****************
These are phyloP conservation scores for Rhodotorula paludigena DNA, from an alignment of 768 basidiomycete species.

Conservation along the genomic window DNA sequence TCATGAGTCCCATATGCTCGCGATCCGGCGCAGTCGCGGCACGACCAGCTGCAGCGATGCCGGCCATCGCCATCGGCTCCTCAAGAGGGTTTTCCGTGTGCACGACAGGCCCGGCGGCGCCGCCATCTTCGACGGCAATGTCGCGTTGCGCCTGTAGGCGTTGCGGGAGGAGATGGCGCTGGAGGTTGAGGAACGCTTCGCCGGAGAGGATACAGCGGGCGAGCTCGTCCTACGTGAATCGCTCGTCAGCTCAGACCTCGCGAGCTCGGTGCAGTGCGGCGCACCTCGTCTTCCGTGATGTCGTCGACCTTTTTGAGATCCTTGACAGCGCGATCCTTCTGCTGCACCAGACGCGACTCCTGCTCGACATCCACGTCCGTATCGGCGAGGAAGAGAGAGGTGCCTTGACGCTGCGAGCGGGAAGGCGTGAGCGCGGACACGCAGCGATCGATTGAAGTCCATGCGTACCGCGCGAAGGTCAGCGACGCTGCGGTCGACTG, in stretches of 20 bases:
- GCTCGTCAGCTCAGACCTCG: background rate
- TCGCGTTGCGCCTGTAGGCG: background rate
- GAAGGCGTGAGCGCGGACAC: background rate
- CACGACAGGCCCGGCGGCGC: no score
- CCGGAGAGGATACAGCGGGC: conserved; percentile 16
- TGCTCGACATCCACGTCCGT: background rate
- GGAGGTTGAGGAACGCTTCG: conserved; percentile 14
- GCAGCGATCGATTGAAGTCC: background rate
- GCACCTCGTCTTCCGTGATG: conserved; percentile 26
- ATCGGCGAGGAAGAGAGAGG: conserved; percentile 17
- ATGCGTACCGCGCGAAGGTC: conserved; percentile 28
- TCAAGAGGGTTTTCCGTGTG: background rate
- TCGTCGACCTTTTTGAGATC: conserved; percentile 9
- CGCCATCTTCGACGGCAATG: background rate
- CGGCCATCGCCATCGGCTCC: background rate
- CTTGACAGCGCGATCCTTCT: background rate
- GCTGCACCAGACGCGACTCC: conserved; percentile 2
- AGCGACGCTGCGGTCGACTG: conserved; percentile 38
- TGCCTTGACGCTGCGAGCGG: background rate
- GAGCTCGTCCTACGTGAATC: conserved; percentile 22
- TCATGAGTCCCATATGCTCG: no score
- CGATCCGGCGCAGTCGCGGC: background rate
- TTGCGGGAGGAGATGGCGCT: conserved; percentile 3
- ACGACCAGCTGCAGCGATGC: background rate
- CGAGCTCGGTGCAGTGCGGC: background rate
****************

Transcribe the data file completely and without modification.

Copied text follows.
These are phyloP conservation scores for Rhodotorula paludigena DNA, from an alignment of 768 basidiomycete species.

Conservation along the genomic window DNA sequence TCATGAGTCCCATATGCTCGCGATCCGGCGCAGTCGCGGCACGACCAGCTGCAGCGATGCCGGCCATCGCCATCGGCTCCTCAAGAGGGTTTTCCGTGTGCACGACAGGCCCGGCGGCGCCGCCATCTTCGACGGCAATGTCGCGTTGCGCCTGTAGGCGTTGCGGGAGGAGATGGCGCTGGAGGTTGAGGAACGCTTCGCCGGAGAGGATACAGCGGGCGAGCTCGTCCTACGTGAATCGCTCGTCAGCTCAGACCTCGCGAGCTCGGTGCAGTGCGGCGCACCTCGTCTTCCGTGATGTCGTCGACCTTTTTGAGATCCTTGACAGCGCGATCCTTCTGCTGCACCAGACGCGACTCCTGCTCGACATCCACGTCCGTATCGGCGAGGAAGAGAGAGGTGCCTTGACGCTGCGAGCGGGAAGGCGTGAGCGCGGACACGCAGCGATCGATTGAAGTCCATGCGTACCGCGCGAAGGTCAGCGACGCTGCGGTCGACTG, in stretches of 20 bases:
- GCTCGTCAGCTCAGACCTCG: background rate
- TCGCGTTGCGCCTGTAGGCG: background rate
- GAAGGCGTGAGCGCGGACAC: background rate
- CACGACAGGCCCGGCGGCGC: no score
- CCGGAGAGGATACAGCGGGC: conserved; percentile 16
- TGCTCGACATCCACGTCCGT: background rate
- GGAGGTTGAGGAACGCTTCG: conserved; percentile 14
- GCAGCGATCGATTGAAGTCC: background rate
- GCACCTCGTCTTCCGTGATG: conserved; percentile 26
- ATCGGCGAGGAAGAGAGAGG: conserved; percentile 17
- ATGCGTACCGCGCGAAGGTC: conserved; percentile 28
- TCAAGAGGGTTTTCCGTGTG: background rate
- TCGTCGACCTTTTTGAGATC: conserved; percentile 9
- CGCCATCTTCGACGGCAATG: background rate
- CGGCCATCGCCATCGGCTCC: background rate
- CTTGACAGCGCGATCCTTCT: background rate
- GCTGCACCAGACGCGACTCC: conserved; percentile 2
- AGCGACGCTGCGGTCGACTG: conserved; percentile 38
- TGCCTTGACGCTGCGAGCGG: background rate
- GAGCTCGTCCTACGTGAATC: conserved; percentile 22
- TCATGAGTCCCATATGCTCG: no score
- CGATCCGGCGCAGTCGCGGC: background rate
- TTGCGGGAGGAGATGGCGCT: conserved; percentile 3
- ACGACCAGCTGCAGCGATGC: background rate
- CGAGCTCGGTGCAGTGCGGC: background rate